The Book of Earthpower by Adam Anderson

A climate fiction fantasy adventure set in a future world once more under threat from climate disaster due to mankind's greed.

The book of earthpower

‘The Book of Earthpower’ follows the journey of an infant, abandoned to die due to a cursed disease, via his training to be a Warrior, a defender of Earthpower, into manhood. He distinguishes himself as a Novice Warrior, but once the disease is discovered he is rejected. He still vows to fight to protect Earthpower and The Book of Earthpower, but ultimately is broken by loss, and lives out the curse: he destroys The Book. 

‘The Book of Earthpower’ combines ideas of karate, and other martial arts, with environmentalism, and places them in opposition to rampant capitalism and the increasing technological mechanization of society: the kind that fuels global warming, corruption and other crises, such as the current covid pandemic. It is set in a future world, after the Earth has been pushed to the brink of destruction by greed and the abuse of power: a world where nature has been rebuilt, the Earth’s balance largely restored, and mankind, for the most part, lives in harmony with this balance: with Earthpower. Resurrecting the Earth, and living in a sustainable way with it, was inspired by The Book of Earthpower: a book with mysterious origins in the past; it contains laws, prophecies, and chants which can be used to create phenomenal power in a human being. However, there are many who seek a return to the old ways of capital; they call themselves Libertiners, but are generally known as the Corrupted. They want to use the power of the chants in The Book to control society and impose their own views on how they believe it should be. The tension between the Corrupted and those who preserve Earthpower forms the background to the book. 

Genre: FICTION / Fantasy / Epic

Secondary Genre: FICTION / Action & Adventure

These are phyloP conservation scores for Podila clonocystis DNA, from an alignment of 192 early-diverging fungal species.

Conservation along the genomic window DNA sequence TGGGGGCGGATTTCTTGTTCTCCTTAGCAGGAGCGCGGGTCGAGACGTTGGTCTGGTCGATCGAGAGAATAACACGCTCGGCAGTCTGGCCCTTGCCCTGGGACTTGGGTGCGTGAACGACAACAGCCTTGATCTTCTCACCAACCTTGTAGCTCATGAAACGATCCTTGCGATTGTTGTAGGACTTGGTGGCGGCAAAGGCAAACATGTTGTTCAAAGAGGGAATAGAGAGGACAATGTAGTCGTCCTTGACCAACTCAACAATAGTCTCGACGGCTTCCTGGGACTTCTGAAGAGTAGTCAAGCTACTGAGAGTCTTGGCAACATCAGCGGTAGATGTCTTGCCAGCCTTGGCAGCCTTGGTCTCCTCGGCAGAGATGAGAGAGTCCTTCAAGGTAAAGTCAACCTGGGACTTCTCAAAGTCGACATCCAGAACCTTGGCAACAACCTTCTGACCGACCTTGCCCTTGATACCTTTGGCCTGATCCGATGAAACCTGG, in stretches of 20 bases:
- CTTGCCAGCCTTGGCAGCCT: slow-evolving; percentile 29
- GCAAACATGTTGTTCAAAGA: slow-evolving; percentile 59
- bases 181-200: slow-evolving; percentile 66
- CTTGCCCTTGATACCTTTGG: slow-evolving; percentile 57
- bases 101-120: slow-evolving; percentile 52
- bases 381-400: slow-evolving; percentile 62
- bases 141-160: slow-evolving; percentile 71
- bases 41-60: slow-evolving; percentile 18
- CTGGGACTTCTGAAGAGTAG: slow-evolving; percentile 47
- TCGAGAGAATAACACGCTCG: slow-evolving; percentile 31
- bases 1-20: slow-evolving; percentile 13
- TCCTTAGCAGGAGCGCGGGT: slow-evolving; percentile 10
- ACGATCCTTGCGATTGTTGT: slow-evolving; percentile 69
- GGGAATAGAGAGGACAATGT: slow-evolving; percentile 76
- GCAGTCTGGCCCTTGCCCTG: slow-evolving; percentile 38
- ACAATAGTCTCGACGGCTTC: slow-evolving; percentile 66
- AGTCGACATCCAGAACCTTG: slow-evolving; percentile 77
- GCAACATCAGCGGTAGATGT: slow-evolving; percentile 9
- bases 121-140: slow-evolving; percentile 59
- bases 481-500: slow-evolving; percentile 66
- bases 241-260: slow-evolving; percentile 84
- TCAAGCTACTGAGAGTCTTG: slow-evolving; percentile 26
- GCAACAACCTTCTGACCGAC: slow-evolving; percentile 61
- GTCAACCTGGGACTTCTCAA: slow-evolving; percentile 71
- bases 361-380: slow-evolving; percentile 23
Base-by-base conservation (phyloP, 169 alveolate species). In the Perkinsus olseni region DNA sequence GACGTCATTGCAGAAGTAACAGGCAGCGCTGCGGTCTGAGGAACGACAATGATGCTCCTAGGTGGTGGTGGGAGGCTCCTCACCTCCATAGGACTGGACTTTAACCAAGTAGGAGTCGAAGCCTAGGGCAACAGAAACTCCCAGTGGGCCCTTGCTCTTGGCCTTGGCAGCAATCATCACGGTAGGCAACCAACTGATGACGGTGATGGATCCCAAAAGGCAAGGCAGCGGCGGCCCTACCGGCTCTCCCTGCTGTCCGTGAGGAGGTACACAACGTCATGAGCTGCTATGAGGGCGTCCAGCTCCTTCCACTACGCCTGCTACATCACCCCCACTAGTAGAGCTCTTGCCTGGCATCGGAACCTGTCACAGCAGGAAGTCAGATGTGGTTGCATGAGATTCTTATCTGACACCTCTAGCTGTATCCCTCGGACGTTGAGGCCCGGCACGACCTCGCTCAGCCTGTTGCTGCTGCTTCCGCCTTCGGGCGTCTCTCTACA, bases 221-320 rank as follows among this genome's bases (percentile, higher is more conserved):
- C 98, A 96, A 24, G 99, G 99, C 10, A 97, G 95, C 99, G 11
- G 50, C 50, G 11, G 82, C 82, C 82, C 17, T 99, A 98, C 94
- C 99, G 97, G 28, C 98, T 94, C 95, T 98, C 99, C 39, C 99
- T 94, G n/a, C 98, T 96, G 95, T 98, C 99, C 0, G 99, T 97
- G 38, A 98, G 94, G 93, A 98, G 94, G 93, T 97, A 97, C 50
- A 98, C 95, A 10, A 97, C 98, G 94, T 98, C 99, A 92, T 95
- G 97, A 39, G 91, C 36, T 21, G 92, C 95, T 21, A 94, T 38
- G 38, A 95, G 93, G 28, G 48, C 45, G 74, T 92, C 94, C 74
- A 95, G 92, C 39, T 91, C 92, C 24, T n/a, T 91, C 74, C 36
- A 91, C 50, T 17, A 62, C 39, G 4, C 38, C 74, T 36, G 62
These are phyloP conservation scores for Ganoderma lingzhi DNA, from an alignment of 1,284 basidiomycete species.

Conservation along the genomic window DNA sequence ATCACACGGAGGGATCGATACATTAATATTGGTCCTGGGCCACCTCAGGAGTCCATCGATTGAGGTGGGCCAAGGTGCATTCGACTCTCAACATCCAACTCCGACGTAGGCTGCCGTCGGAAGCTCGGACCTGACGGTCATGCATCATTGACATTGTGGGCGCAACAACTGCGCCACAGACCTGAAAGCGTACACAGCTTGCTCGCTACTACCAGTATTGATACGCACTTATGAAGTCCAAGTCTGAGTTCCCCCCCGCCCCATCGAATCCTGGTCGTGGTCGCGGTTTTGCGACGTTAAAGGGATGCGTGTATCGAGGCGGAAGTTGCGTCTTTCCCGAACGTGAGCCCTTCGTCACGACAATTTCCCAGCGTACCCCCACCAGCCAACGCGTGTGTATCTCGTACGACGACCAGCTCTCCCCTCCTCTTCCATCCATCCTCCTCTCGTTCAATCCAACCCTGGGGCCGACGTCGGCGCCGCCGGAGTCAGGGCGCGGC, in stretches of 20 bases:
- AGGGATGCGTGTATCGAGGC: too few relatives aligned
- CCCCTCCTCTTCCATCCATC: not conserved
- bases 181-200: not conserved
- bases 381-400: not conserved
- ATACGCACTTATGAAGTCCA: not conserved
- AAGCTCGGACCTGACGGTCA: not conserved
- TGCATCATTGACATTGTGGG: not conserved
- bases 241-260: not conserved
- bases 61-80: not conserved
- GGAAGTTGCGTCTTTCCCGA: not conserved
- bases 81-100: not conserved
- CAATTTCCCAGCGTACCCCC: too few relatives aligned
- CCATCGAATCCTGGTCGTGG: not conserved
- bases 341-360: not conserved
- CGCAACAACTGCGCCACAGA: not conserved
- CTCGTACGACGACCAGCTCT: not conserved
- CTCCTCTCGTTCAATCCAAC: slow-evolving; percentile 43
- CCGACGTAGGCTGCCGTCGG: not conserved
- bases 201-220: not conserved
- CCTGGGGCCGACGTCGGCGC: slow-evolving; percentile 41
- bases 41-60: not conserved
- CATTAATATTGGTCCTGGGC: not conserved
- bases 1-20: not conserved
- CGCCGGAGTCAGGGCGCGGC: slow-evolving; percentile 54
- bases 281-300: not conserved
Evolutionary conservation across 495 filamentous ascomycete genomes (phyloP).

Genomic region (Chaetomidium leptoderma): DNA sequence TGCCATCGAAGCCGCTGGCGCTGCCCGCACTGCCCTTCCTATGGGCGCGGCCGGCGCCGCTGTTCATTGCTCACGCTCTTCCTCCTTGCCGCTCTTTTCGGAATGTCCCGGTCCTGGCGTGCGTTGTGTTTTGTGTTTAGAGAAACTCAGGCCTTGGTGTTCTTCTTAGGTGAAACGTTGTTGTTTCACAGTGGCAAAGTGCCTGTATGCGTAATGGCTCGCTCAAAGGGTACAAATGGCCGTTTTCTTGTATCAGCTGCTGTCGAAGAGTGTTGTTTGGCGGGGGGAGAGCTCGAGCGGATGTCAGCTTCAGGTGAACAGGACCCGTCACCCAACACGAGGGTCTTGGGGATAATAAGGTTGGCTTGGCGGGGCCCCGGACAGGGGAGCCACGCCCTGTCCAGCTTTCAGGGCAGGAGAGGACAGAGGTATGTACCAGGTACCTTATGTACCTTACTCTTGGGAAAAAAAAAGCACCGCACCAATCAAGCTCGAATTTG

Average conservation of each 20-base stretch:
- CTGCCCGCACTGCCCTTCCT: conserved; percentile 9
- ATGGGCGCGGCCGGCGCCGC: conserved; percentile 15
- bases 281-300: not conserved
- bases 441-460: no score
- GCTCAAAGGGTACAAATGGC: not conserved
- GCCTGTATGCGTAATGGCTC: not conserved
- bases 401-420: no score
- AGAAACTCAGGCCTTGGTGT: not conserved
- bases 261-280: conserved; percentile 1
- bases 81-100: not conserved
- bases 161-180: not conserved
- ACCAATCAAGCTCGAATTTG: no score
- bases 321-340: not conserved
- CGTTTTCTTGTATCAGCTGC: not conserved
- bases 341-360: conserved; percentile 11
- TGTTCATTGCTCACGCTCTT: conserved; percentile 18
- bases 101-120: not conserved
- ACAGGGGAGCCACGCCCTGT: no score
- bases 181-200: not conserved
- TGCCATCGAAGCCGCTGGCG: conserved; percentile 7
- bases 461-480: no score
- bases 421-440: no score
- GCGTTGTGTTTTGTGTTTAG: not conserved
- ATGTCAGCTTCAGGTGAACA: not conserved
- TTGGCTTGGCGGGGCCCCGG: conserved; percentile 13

Language: English

Keywords: Climate Fiction Young Adult/Crossover

Word Count: 120,000

Sales info:

Although the sales are currently small, the reviews posted are all good (as have been all direct communications to me regarding the book), and I am convinced that the book would appeal to an intenational audience more than a U.K./U.S. one due to the essentially pro-climate stance taken.

Sample text:

The next morning, clear and cold with a sun rising thinly behind the mountain, they set off for the Citadel, laden with their equipment: heavy backpacks, bows, arrows, spears and staffs. It was a quiet, quick-paced journey, but the more they descended the mountain, the higher Remuz’s anticipation rose; each bend in the road, as the day wore on, promised a glimpse of the Citadel, but instead only produced more mountain, more trees, another rise, another fall. But finally, as they crested a hill, there it was in the valley below, its high, white, turreted walls pink in the evening sun, reaching right across the valley and scaling the hills either side. A misty maze of buildings lay beyond the walls, centred around a tall, circular edifice, flags of all colours fluttering from its peak: the Temple of Earthpower – the fortress wherein lay The Book of Earthpower. As they briefly stopped to gaze, Remuz was struck with a great sense of mystery, and a great sense of destiny. Whatever was to become of him, it was to come soon, and its beginning and end would be in the Citadel.

Book translation status:

The book is available for translation into any language except those listed below:

Translation in progress. Translated by Cristina García

Would you like to translate this book? Make an offer to the Rights Holder!